Erik, I contacted Benromach about their Centenary and got a very clear and open reply within hours: 15 y.o. whisky re-racked into very old sherry casks for another 2 years, making it a 15+2=17 y.o., which is the age stated on the label. So time in both casks contributes to the age statement.

Well, at least that confusion is cleared up!
Lex
lexkraai
Silver Member
 
Posts: 473
Joined: Fri Nov 24, 2000 2:01 am
Location: Southampton

Postby Iain » Thu Apr 17, 2003 1:48 pm

Hats off to Benromach.

Their prompt and authoritative reply to Lex puts a certain sulky and uncommunicative distillery to shame Image
Iain
Double Gold Member
 
Posts: 1254
Joined: Fri Mar 16, 2001 2:01 am
Location: Glasgow, Scotland

Postby Rudy » Thu Apr 17, 2003 6:36 pm

Aye!

Rudy
Rudy
Bronze Member
 
Posts: 183
Joined: Sun Apr 13, 2003 1:01 am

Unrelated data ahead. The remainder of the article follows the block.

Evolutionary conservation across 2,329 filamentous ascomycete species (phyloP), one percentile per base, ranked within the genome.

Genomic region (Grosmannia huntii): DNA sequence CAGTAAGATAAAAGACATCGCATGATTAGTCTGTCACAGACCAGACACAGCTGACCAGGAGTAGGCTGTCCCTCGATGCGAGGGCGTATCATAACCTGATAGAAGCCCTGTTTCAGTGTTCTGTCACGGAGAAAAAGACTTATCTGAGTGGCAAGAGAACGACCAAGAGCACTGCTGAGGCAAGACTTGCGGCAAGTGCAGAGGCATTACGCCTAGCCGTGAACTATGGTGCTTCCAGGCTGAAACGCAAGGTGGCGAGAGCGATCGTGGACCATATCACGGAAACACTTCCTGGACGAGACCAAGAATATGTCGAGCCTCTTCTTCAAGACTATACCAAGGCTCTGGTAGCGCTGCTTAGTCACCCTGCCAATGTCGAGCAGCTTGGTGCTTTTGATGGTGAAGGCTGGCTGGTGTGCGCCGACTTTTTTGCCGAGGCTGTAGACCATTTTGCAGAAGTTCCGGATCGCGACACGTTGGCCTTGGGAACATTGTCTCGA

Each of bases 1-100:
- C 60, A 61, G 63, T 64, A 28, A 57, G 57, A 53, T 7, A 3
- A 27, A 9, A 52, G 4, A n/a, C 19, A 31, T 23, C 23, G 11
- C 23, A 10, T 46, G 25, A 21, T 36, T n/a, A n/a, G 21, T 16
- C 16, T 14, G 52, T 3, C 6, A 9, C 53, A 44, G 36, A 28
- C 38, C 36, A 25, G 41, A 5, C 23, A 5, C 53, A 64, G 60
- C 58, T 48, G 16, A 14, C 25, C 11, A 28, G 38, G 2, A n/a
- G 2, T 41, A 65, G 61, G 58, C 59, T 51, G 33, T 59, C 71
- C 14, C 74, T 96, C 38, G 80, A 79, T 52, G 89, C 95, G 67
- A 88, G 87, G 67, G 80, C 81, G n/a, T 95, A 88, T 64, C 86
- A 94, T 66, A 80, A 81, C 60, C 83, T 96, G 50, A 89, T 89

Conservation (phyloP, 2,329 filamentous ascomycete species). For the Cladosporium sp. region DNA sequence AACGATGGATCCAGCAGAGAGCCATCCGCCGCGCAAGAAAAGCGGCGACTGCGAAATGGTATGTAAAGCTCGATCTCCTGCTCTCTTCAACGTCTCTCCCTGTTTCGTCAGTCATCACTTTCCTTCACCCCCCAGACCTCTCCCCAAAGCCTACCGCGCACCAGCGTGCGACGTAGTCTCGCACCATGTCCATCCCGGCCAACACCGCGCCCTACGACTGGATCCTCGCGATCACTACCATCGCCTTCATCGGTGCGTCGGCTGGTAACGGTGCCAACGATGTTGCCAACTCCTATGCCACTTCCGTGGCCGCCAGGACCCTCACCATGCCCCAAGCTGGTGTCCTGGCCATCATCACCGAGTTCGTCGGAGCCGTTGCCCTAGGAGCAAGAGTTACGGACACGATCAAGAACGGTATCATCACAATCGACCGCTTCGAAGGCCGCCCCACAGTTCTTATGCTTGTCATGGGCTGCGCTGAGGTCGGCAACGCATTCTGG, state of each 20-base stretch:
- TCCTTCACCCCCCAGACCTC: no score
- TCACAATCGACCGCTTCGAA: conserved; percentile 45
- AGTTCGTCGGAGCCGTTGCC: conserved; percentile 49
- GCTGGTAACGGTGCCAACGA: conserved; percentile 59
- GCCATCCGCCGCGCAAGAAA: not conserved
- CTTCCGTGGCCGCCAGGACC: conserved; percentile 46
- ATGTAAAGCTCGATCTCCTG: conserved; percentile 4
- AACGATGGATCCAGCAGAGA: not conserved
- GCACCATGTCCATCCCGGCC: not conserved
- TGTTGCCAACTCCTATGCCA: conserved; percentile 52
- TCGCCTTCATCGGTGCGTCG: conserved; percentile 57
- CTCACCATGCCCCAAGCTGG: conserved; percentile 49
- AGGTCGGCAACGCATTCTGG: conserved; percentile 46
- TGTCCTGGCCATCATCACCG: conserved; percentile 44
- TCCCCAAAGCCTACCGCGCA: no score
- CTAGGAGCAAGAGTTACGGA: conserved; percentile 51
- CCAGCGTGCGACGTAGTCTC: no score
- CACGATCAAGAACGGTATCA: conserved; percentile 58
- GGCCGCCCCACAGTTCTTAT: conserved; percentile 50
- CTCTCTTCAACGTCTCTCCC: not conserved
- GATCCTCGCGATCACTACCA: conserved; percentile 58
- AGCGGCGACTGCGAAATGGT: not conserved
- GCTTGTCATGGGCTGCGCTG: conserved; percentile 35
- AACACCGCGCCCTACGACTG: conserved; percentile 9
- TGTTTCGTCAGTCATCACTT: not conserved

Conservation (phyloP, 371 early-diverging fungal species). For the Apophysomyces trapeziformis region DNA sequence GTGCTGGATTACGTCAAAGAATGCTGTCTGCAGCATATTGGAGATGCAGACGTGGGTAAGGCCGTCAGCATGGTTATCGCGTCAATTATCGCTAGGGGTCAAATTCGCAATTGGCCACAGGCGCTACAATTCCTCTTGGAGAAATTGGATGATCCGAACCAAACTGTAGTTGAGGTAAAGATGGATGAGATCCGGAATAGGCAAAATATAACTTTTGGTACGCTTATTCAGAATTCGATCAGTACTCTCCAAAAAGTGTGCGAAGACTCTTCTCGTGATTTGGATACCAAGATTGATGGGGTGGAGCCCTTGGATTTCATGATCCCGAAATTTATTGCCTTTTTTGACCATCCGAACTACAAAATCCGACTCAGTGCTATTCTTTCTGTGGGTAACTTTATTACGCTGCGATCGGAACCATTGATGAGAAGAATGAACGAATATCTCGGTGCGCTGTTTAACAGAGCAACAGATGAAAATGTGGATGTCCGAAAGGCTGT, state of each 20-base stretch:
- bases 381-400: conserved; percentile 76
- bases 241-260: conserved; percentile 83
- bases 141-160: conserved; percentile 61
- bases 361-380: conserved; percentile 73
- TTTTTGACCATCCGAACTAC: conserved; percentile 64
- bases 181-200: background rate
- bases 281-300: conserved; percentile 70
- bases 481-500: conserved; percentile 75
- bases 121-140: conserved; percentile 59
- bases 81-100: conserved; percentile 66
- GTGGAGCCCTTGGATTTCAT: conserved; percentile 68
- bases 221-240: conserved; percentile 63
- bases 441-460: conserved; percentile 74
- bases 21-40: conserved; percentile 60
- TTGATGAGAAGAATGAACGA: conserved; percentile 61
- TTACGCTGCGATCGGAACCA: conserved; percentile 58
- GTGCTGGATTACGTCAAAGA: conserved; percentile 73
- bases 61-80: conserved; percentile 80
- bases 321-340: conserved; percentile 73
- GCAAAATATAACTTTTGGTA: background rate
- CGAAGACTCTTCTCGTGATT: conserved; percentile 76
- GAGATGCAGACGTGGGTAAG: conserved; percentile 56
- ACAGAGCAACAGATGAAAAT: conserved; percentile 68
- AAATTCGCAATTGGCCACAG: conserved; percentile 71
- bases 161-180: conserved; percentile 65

Location: the Netherlands

Postby Deactivated Member » Thu Apr 17, 2003 8:24 pm

Thanks Lex, that shines a differend light to this matter, so technicaly they put the ages all together, and there you have it, a 17Y old Benromach Image
Deactivated Member
 

ARDBEG 1973 Connoisseurs Choice

Postby r0b » Fri Apr 18, 2003 1:16 am

Royal mile sells this one at £87. Anyone tried it? It's one helluva nice price.
r0b
Bronze Member
 
Posts: 209
Joined: Fri Aug 23, 2002 1:01 am
Location: Sweden

Postby Rudy » Fri Apr 18, 2003 6:48 am

Hello rOb,

absolutely right, but I haven't tried it. BTW, RMW is the only shop I know of offering this bottling.

I just wonder why G&M have bottled their 1974, then 1975 and then the 1978 prior to this 1973.

Rudy.
Rudy
Bronze Member
 
Posts: 183
Joined: Sun Apr 13, 2003 1:01 am
Location: the Netherlands

Postby Spirit of Islay » Fri Apr 18, 2003 7:37 am

Hi r0b/Rudy ,